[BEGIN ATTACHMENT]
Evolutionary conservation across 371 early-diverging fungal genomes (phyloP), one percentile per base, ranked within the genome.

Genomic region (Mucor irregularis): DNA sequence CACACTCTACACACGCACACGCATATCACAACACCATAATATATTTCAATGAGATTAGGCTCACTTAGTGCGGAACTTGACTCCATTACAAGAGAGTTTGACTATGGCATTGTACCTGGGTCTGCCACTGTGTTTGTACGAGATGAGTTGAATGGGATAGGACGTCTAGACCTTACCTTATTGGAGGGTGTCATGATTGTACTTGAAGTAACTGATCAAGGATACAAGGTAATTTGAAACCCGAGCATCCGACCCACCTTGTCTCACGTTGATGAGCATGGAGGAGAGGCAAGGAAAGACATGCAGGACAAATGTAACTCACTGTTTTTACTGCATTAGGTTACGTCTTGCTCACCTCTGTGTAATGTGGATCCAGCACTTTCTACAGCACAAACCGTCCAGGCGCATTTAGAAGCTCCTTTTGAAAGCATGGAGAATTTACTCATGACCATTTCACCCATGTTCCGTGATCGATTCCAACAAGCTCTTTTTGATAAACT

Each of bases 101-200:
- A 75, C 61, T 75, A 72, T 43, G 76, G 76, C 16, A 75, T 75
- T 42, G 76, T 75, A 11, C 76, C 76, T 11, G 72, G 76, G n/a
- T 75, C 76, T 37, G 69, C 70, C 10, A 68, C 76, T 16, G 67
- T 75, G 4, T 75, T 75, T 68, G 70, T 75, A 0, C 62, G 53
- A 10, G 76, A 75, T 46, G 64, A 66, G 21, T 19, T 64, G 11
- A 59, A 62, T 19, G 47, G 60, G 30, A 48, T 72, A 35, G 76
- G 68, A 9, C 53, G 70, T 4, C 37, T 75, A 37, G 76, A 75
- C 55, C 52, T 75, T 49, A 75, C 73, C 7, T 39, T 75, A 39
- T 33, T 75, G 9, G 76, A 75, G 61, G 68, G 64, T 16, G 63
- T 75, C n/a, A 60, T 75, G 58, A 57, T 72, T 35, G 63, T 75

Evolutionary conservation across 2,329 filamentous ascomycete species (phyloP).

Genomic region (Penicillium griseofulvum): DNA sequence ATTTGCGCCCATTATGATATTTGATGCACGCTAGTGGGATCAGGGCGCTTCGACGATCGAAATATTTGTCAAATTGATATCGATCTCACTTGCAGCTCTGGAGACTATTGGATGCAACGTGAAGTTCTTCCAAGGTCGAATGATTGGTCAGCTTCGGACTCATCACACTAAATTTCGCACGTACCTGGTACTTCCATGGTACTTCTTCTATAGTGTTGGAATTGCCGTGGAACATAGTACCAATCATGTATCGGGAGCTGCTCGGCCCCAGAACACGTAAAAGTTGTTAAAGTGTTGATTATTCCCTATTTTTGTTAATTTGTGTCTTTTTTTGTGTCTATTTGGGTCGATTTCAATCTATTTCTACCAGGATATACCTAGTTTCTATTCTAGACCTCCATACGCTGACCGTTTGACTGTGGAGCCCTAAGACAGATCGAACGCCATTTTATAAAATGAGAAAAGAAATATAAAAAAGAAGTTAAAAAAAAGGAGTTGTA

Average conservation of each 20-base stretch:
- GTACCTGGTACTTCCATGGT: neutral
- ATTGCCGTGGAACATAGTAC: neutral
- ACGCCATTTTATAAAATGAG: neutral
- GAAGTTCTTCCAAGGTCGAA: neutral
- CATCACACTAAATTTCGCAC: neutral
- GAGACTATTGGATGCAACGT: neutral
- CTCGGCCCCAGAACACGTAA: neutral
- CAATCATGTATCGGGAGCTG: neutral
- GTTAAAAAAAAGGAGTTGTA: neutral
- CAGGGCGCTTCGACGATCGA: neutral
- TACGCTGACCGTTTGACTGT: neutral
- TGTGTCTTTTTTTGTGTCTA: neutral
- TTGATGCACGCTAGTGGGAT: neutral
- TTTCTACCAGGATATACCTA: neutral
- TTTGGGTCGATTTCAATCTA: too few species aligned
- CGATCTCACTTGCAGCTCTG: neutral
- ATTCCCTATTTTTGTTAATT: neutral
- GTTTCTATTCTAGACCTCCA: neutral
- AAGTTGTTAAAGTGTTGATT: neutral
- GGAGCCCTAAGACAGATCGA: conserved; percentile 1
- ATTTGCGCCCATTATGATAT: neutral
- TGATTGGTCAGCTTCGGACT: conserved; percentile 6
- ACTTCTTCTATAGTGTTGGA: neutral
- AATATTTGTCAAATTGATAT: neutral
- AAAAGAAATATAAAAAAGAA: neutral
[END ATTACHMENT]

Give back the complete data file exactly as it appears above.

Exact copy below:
Evolutionary conservation across 371 early-diverging fungal genomes (phyloP), one percentile per base, ranked within the genome.

Genomic region (Mucor irregularis): DNA sequence CACACTCTACACACGCACACGCATATCACAACACCATAATATATTTCAATGAGATTAGGCTCACTTAGTGCGGAACTTGACTCCATTACAAGAGAGTTTGACTATGGCATTGTACCTGGGTCTGCCACTGTGTTTGTACGAGATGAGTTGAATGGGATAGGACGTCTAGACCTTACCTTATTGGAGGGTGTCATGATTGTACTTGAAGTAACTGATCAAGGATACAAGGTAATTTGAAACCCGAGCATCCGACCCACCTTGTCTCACGTTGATGAGCATGGAGGAGAGGCAAGGAAAGACATGCAGGACAAATGTAACTCACTGTTTTTACTGCATTAGGTTACGTCTTGCTCACCTCTGTGTAATGTGGATCCAGCACTTTCTACAGCACAAACCGTCCAGGCGCATTTAGAAGCTCCTTTTGAAAGCATGGAGAATTTACTCATGACCATTTCACCCATGTTCCGTGATCGATTCCAACAAGCTCTTTTTGATAAACT

Each of bases 101-200:
- A 75, C 61, T 75, A 72, T 43, G 76, G 76, C 16, A 75, T 75
- T 42, G 76, T 75, A 11, C 76, C 76, T 11, G 72, G 76, G n/a
- T 75, C 76, T 37, G 69, C 70, C 10, A 68, C 76, T 16, G 67
- T 75, G 4, T 75, T 75, T 68, G 70, T 75, A 0, C 62, G 53
- A 10, G 76, A 75, T 46, G 64, A 66, G 21, T 19, T 64, G 11
- A 59, A 62, T 19, G 47, G 60, G 30, A 48, T 72, A 35, G 76
- G 68, A 9, C 53, G 70, T 4, C 37, T 75, A 37, G 76, A 75
- C 55, C 52, T 75, T 49, A 75, C 73, C 7, T 39, T 75, A 39
- T 33, T 75, G 9, G 76, A 75, G 61, G 68, G 64, T 16, G 63
- T 75, C n/a, A 60, T 75, G 58, A 57, T 72, T 35, G 63, T 75

Evolutionary conservation across 2,329 filamentous ascomycete species (phyloP).

Genomic region (Penicillium griseofulvum): DNA sequence ATTTGCGCCCATTATGATATTTGATGCACGCTAGTGGGATCAGGGCGCTTCGACGATCGAAATATTTGTCAAATTGATATCGATCTCACTTGCAGCTCTGGAGACTATTGGATGCAACGTGAAGTTCTTCCAAGGTCGAATGATTGGTCAGCTTCGGACTCATCACACTAAATTTCGCACGTACCTGGTACTTCCATGGTACTTCTTCTATAGTGTTGGAATTGCCGTGGAACATAGTACCAATCATGTATCGGGAGCTGCTCGGCCCCAGAACACGTAAAAGTTGTTAAAGTGTTGATTATTCCCTATTTTTGTTAATTTGTGTCTTTTTTTGTGTCTATTTGGGTCGATTTCAATCTATTTCTACCAGGATATACCTAGTTTCTATTCTAGACCTCCATACGCTGACCGTTTGACTGTGGAGCCCTAAGACAGATCGAACGCCATTTTATAAAATGAGAAAAGAAATATAAAAAAGAAGTTAAAAAAAAGGAGTTGTA

Average conservation of each 20-base stretch:
- GTACCTGGTACTTCCATGGT: neutral
- ATTGCCGTGGAACATAGTAC: neutral
- ACGCCATTTTATAAAATGAG: neutral
- GAAGTTCTTCCAAGGTCGAA: neutral
- CATCACACTAAATTTCGCAC: neutral
- GAGACTATTGGATGCAACGT: neutral
- CTCGGCCCCAGAACACGTAA: neutral
- CAATCATGTATCGGGAGCTG: neutral
- GTTAAAAAAAAGGAGTTGTA: neutral
- CAGGGCGCTTCGACGATCGA: neutral
- TACGCTGACCGTTTGACTGT: neutral
- TGTGTCTTTTTTTGTGTCTA: neutral
- TTGATGCACGCTAGTGGGAT: neutral
- TTTCTACCAGGATATACCTA: neutral
- TTTGGGTCGATTTCAATCTA: too few species aligned
- CGATCTCACTTGCAGCTCTG: neutral
- ATTCCCTATTTTTGTTAATT: neutral
- GTTTCTATTCTAGACCTCCA: neutral
- AAGTTGTTAAAGTGTTGATT: neutral
- GGAGCCCTAAGACAGATCGA: conserved; percentile 1
- ATTTGCGCCCATTATGATAT: neutral
- TGATTGGTCAGCTTCGGACT: conserved; percentile 6
- ACTTCTTCTATAGTGTTGGA: neutral
- AATATTTGTCAAATTGATAT: neutral
- AAAAGAAATATAAAAAAGAA: neutral